The Stagflation Trap before the US

Posted | 11/08/2021 / Views | 1477
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Amid the market gyrations at present based on expectations of the Fed tapering its QE and tightening more broadly, we must look beyond what they are ‘saying’ and what they are ‘doing’.  Last night saw the US Senate pass the $1.2 trillion (that’s $1,200,000,000,000….) infrastructure bill.  Whilst certainly a hard fought milestone, as it goes back to the House of Reps, democratic speaker has promised it won’t be passed unless the Senate approve another $3.5 trillion spending package.

And as we’ve reported before, despite all this taper talk, in the last two months alone, the Fed’s balance sheet increased by $337 billion, the largest amount in over a year.

The Stagflation Trap before the US

And don’t just blame the Fed, that $1.2 trillion package last night and the seemingly inevitable $3.5 trillion still to come, is after the US government ripped through all the $1.8 trillion Trump left in the TGA and issuing another $1.05 trillion worth of bonds and notes in just the last 4 months to pay for all of Bidens spending already.  $1.05 trillion over that amount of time is the largest in all recorded history and depicted below for context:

The Stagflation Trap before the US

Combining the two looks even more scary. The chart below maps that march higher of cumulative QE sitting on the Fed’s balance sheet and the deeply red (deficit) government budget as a percentage of GDP.  The post lockdown / base effects jump in GDP saw a reversion from nearly 20% to a still unsustainable 11.9%.  However that will surely head south again as these new spending bills get passed and GDP inevitably slows.  From the chart author “The macro imbalances today are extreme, and the ultimate inflationary consequences of years of reliance on ever greater monetary and fiscal stimulus as the primary policy tools to solve economic problems are inescapable.”

The Stagflation Trap before the US

The market vacillations at present reflect the spectrum of views trying to figure out how on earth this all plays out.  A strong NFP jobs print on Friday night was seen as proof of economic recovery and more inflationary pressure to come.  Surely wage growth will start as over 13 million Americans still on a variety of COVID unemployment benefits are outnumbered by job openings.  And yet counter to that is a host of indicators that the US economy is weakening, and that weakness accelerating now that Delta starts to impact the US.  Of course, if you get both rising inflation and a weak economy, you are looking down the barrel of the dreaded stagflation outcome.  In their July investor update, that was exactly Crescat’s thesis:

“Our proprietary multi-factor macro models that measure current economic activity and inflation have never been stronger for a series of consecutive months now on both fronts. The issue is that, historically, higher inflationary periods tend to be stickier than high real growth periods. It is growth, not inflation that is more mean reverting. We believe a slowdown in the economy is likely ahead of us. Keep an eye on the macro data that will be coming out in the next several months. For instance, non-seasonally initial jobless claims increased 3 weeks in a row. The last time we saw that was in April 2020. Additionally, the Bloomberg Economic Surprise index has been moving lower, particularly since April. Also, average work hours are starting to roll over. We think there is a high probability we could be entering a stagflationary environment in the coming months and quarters.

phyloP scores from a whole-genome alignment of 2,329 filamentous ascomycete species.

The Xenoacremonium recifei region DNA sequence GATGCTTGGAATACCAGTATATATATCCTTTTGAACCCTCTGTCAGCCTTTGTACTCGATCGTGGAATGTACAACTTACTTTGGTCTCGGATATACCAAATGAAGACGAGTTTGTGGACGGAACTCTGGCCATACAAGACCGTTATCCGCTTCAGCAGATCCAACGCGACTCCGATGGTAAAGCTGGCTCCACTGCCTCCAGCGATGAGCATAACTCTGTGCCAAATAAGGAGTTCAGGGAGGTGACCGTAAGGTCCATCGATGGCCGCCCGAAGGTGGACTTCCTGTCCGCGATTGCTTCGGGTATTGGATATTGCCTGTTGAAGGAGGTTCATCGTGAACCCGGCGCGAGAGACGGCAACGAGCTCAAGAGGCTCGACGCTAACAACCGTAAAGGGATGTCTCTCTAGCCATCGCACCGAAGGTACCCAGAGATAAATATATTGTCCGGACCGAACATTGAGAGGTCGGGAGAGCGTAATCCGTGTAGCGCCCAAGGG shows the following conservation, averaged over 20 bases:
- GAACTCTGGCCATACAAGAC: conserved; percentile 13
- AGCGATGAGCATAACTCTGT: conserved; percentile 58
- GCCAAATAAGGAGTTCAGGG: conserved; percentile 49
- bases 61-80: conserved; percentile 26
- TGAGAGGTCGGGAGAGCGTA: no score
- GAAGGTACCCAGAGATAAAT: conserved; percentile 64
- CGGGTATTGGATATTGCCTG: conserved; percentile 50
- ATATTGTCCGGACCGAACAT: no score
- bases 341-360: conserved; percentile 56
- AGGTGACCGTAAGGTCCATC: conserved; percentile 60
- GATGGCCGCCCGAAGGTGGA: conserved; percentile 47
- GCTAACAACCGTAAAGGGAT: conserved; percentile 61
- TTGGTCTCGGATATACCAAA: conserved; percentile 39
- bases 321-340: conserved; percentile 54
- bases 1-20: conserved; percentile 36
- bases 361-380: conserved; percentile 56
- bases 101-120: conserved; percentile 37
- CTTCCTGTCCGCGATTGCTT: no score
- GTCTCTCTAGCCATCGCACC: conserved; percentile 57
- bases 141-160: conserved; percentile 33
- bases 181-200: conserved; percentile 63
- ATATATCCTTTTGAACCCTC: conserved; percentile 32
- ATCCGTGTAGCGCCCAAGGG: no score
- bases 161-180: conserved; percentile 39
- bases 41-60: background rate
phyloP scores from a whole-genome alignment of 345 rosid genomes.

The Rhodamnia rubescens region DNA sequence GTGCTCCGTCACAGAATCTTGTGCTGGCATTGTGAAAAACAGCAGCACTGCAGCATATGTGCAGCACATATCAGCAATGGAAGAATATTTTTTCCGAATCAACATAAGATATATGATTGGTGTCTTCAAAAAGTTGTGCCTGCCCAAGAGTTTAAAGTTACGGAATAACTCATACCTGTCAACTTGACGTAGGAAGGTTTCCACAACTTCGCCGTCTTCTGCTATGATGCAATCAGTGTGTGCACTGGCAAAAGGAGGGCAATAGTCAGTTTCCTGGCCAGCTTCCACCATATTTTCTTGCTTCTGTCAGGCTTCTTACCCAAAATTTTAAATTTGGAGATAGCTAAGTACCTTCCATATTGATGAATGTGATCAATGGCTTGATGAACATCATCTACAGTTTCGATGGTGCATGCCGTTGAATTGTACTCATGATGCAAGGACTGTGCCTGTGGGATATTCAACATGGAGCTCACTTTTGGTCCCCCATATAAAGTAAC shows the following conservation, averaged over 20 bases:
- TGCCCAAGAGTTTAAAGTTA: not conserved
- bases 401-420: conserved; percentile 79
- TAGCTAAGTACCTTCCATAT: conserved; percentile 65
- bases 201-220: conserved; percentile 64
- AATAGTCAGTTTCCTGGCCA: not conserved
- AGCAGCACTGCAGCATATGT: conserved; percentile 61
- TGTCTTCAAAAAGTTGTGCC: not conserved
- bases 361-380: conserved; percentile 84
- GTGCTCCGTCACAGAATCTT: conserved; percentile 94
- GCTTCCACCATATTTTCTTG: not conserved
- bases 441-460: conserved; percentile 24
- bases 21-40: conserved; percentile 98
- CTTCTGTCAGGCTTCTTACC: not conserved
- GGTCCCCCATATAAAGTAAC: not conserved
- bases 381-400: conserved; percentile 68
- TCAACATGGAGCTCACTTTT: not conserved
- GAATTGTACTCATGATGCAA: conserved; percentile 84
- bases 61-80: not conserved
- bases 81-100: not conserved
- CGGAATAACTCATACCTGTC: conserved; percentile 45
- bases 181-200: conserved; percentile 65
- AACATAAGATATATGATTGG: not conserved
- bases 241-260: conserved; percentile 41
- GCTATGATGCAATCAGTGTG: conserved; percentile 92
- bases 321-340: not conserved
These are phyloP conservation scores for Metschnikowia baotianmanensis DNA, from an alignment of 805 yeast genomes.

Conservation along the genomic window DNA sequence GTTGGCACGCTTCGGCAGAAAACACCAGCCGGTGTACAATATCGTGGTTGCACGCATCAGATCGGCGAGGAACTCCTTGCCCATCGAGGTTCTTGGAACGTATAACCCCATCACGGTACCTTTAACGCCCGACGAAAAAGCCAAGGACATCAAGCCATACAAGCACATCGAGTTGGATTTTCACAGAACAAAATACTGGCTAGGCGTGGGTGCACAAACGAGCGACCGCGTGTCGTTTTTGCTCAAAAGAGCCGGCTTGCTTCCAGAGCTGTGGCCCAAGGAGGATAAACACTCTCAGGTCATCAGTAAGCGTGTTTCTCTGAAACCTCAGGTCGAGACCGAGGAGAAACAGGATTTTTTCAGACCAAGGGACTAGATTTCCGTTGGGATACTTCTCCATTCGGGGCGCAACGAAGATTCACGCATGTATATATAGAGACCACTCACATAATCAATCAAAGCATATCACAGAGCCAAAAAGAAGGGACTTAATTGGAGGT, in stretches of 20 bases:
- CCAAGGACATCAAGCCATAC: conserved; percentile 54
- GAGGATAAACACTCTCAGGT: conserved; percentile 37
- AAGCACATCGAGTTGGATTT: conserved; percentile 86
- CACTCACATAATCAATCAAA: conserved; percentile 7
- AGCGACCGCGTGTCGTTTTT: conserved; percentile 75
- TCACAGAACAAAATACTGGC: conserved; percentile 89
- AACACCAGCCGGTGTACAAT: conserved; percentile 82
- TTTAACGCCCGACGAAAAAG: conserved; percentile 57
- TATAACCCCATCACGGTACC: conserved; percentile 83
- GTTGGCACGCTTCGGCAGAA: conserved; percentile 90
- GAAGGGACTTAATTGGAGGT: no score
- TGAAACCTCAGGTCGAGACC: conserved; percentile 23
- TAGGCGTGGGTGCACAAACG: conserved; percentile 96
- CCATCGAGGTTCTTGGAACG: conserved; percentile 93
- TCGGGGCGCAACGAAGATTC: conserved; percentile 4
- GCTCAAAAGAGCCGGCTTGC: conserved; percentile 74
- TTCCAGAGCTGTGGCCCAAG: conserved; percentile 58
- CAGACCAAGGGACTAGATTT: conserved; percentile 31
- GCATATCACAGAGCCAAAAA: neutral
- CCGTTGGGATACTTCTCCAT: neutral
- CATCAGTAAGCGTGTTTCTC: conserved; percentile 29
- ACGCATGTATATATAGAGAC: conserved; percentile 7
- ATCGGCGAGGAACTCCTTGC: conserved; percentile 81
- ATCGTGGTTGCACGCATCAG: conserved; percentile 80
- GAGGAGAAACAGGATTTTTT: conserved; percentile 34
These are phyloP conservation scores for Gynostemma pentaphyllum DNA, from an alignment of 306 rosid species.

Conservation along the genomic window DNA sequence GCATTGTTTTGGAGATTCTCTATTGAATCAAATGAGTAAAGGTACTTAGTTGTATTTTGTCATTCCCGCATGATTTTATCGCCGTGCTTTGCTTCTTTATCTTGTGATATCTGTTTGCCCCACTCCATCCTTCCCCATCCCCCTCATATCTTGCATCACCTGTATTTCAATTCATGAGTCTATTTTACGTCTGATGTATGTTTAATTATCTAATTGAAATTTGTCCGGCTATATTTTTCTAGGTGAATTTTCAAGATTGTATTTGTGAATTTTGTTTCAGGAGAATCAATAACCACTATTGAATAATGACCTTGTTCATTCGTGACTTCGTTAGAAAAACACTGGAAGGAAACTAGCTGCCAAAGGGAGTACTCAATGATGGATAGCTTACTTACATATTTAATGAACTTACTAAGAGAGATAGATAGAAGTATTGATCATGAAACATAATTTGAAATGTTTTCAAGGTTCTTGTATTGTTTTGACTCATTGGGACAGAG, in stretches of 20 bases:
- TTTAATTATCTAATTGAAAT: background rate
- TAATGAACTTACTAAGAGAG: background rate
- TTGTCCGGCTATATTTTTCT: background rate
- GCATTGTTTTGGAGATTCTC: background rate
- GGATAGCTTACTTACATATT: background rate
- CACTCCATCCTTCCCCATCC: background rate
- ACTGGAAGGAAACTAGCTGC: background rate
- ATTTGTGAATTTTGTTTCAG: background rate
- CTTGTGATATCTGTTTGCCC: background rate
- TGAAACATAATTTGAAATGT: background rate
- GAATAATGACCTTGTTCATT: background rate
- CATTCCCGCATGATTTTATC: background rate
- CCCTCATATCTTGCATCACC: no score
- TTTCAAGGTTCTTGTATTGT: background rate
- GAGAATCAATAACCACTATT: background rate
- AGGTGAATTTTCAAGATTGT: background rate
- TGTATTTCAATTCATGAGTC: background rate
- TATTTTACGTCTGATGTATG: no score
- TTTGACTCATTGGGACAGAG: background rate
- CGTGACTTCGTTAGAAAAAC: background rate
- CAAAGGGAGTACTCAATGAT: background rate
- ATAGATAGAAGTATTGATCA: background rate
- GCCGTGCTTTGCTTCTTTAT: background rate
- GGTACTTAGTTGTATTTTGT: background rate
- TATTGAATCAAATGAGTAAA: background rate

See on the chart below that the Baltic Dry index just reached decade highs while 10-year yields fall. These are two opposing bellwether indicators.”

The Stagflation Trap before the US

“With inflationary pressures rising in the US, we believe investors will be rotating out of over-valued long duration financial assets and into undervalued commodity cyclicals and inflation hedge assets, including scarce natural resource stocks. First and foremost, we see a coming renaissance in precious metals exploration stocks after a decade long bear market for this segment of the industry that only ended in March of last year.” 

Crescat have the ability to minimise the risk in investing in PM exploration shares through their research and expertise. The key word there is ‘minimise’. The adage that the definition of a gold miner is a ‘liar standing beside a hole in the ground’ underscores the risk involved.  Buying the actual precious metal asset removes all counterparty risk.  Indeed gold, silver and platinum bullion are one of the only investments you can make with zero counterparty risk. Bullion is no one’s liability.  Now go back and look above at the rate at which they are printing Fiat ‘money’ at present….

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